American policy in Syria has over the past decade been chaotic, bumbling and tragic in equal measure. From an early reluctance to call on President Bashar Al Assad to step down, to absurd attempts to back the opposition with just enough arms to maintain a stalemate without doing anything to protect civilians from the destruction, and America's failure to act on its own chemical weapons red lines, the US policy on Syria helped seal the ultimate defeat of the rebellion.
That lack of coherence in America's regional strategy manifested under former US president Barack Obama, when he negotiated a nuclear deal with Iran, while attempting neither to tame its regional ambitions nor the proxy militias that were unleashing havoc in Syria.
Washington’s focus on counter-terrorism – through a narrow campaign to defeat ISIS – without trying to address the violence and power vacuum that led to the rise of the group’s depraved ideology, gave carte blanche to Mr Al Assad and his backers to violently subdue his own populace.
Even Mr Obama’s vaunted deal to strip Damascus of its chemical weapons arsenal, after the latter used it to kill over a 1000 people in the towns of Eastern Ghouta in 2013, did not prevent other chemical atrocities in Khan Sheikhun and Douma, as well as dozens of chlorine attacks.
Donald Trump did more than his predecessor to punish Mr Al Assad through limited strikes after chemical attacks and through wide-ranging sanctions, but his tweet-based foreign policy and impulsive troop withdrawals ensured that Washington had little capacity to influence peace negotiations, which were dominated by Russia, Iran and Turkey. This resulted in a deadlock.
The next US president has the opportunity to revive these stalled peace talks and leverage the broad and tough Caesar sanctions, which the US imposed earlier this year, to push for a political resolution. Failing to do so risks perpetuating a frozen conflict and heaping further misery upon Syria's beleaguered people.
US involvement in Syria began with a call in October 2011 for Mr Al Assad to step down, followed by non-lethal aid for the Syrian opposition. Separate CIA and Pentagon programmes were set to arm Syrian rebel groups, but only succeeded in providing a little weaponry to carefully vetted rebel groups that had little influence on the ground, and certainly no arsenal that could have allowed them to shoot down Mr Al Assad's warplanes.
These programmes eventually descended into farce when the campaign against ISIS began, as the US insisted that those weapons should be used to combat terrorist groups rather than the regime, and were eventually cancelled.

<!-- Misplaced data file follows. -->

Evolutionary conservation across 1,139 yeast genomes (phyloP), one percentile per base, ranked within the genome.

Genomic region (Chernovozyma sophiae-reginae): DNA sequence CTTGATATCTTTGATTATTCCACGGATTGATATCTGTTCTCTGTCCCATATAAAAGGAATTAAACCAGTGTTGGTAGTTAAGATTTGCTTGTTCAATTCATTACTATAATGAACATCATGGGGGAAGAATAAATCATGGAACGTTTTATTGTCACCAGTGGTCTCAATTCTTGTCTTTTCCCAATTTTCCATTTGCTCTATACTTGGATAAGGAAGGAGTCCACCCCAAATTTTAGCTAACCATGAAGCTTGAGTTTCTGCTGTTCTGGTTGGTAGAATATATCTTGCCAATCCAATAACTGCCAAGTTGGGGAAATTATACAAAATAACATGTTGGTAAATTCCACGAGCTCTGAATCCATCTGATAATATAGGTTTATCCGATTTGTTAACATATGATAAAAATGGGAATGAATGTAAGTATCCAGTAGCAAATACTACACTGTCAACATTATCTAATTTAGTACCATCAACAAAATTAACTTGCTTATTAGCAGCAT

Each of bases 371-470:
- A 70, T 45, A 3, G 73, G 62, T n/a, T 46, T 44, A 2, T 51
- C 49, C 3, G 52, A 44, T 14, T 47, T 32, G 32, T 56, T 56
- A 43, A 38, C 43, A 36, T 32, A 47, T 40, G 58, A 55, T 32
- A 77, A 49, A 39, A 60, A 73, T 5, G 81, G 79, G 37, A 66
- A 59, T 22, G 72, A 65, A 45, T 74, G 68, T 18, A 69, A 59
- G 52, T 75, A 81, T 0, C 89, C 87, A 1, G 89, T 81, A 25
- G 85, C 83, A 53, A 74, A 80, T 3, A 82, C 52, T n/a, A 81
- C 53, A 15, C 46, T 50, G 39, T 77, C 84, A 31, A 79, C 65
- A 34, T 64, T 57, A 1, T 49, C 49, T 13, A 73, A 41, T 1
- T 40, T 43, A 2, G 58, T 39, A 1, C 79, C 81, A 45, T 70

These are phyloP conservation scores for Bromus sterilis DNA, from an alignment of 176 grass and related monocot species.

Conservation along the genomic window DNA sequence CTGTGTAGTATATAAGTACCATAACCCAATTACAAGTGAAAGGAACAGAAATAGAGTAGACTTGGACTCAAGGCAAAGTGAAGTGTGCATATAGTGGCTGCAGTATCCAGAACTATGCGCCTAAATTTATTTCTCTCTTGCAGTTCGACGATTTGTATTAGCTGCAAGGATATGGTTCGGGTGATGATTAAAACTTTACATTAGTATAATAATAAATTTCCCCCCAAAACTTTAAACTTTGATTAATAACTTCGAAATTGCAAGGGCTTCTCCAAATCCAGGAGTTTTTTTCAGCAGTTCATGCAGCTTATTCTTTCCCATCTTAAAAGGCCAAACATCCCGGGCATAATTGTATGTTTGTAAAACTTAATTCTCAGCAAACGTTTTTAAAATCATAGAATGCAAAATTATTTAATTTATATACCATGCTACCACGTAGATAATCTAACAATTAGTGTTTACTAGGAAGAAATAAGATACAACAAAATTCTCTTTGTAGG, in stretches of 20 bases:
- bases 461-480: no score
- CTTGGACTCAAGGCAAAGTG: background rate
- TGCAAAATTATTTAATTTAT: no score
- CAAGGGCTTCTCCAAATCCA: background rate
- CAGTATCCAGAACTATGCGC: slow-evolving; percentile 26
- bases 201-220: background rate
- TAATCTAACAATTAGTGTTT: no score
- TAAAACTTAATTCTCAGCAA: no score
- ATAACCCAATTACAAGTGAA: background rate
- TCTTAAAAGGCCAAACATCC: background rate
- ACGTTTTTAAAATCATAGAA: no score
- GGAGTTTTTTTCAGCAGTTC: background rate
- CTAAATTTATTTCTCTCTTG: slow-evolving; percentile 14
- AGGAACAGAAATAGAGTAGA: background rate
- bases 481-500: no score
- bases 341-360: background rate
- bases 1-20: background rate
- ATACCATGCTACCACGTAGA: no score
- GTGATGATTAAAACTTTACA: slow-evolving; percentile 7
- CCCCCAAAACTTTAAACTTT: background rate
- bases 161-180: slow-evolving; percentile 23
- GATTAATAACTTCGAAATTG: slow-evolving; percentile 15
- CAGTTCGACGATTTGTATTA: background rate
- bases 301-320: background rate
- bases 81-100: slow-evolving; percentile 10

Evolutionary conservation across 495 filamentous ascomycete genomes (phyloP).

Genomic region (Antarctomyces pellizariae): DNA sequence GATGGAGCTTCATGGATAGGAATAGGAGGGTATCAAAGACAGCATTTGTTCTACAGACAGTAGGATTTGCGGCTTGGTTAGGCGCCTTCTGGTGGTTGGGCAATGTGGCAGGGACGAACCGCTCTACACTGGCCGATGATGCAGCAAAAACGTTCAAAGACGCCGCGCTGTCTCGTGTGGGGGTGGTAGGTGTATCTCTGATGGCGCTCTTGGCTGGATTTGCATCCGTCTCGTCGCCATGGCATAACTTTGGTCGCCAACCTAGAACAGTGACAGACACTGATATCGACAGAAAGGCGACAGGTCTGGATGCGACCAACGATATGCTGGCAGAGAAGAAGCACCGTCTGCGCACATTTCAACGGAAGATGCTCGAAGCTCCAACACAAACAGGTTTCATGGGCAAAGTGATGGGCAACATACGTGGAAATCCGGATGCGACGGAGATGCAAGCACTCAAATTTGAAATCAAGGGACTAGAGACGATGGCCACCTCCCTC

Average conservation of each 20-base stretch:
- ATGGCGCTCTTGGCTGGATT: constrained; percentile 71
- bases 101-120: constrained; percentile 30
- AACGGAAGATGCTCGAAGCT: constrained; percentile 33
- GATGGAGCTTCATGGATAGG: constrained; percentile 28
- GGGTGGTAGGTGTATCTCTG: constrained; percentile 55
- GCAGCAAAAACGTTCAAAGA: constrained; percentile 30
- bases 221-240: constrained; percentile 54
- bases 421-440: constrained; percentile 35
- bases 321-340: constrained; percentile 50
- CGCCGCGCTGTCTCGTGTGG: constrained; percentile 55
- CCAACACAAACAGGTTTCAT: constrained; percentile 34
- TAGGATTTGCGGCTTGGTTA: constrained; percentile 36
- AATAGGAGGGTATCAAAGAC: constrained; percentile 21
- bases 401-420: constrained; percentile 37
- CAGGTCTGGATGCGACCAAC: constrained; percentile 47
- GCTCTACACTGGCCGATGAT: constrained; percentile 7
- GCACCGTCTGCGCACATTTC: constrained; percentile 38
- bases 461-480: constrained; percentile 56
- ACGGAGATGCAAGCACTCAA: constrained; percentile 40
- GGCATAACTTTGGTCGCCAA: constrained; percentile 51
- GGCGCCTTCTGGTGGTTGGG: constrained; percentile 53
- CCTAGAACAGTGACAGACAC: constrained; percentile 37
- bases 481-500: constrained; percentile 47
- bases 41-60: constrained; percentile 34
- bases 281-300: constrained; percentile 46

Despite declaring chemical weapons a red line, the US dithered when they were used, allowing the Assad regime to continue to wage its campaign that killed hundreds of thousands of civilians with impunity.
The US focused its military efforts to defeat ISIS after the group declared its false caliphate. Washington backed Kurdish militias that spearheaded the assault on the terrorists' strongholds, alienating Turkey, which saw the strongholds as a national security threat.
The lack of a clear strategy was manifest in Mr Trump's sudden decision to withdraw American troops from Syria, a surprise to most diplomats, analysts and his own military, prompting the resignation of his defence secretary and abandoning his Kurdish allies, who were forced to seek a rapprochement with the Assad regime.
American involvement in Syria is not necessarily altogether good, but at the very least it counters the influence of Russia and Iran, that have aided Mr Al Assad’s worst excesses. And Turkey, which is primarily interested in prosecuting its conflict with the Kurds, and building a sphere of influence along its southern border, rather than striving for a comprehensive peace.
The Caesar Act offers a useful leverage point for the next US president to push for tangible political reforms in exchange for lifting the sanctions, which are primarily aimed, at least publicly, at holding accountable Syria’s war criminals.
Inadvertently, Mr Trump has created conditions – through the Caesar Act and the wide-ranging sanctions against Iran – for the US to force a re-examination of the peace process and to offer incentives to Mr Al Assad's staunchest backers to come to the negotiating table and seriously discuss ways to end the war.
But the next US president also has an opportunity to undo a decade of damage that Mr Obama’s craven policies and Mr Trump’s term have done – not just in Syria but to international norms at large.
The effects of the Syrian conflict have been felt beyond the country’s borders. It triggered a refugee crisis that reshaped politics in Europe. It also eroded customs against bombing hospitals, starving civilians to death and using chemical weapons. Allowing war crimes such as these to continue enshrines barbarity instead of decency.
The next US president, whether it is Joe Biden or Donald Trump, must work seriously towards solving the Syrian crisis. The rejuvenation of a decrepit entity we call the international community depends on it.
Kareem Shaheen is a veteran Middle East correspondent in Canada and a columnist for The National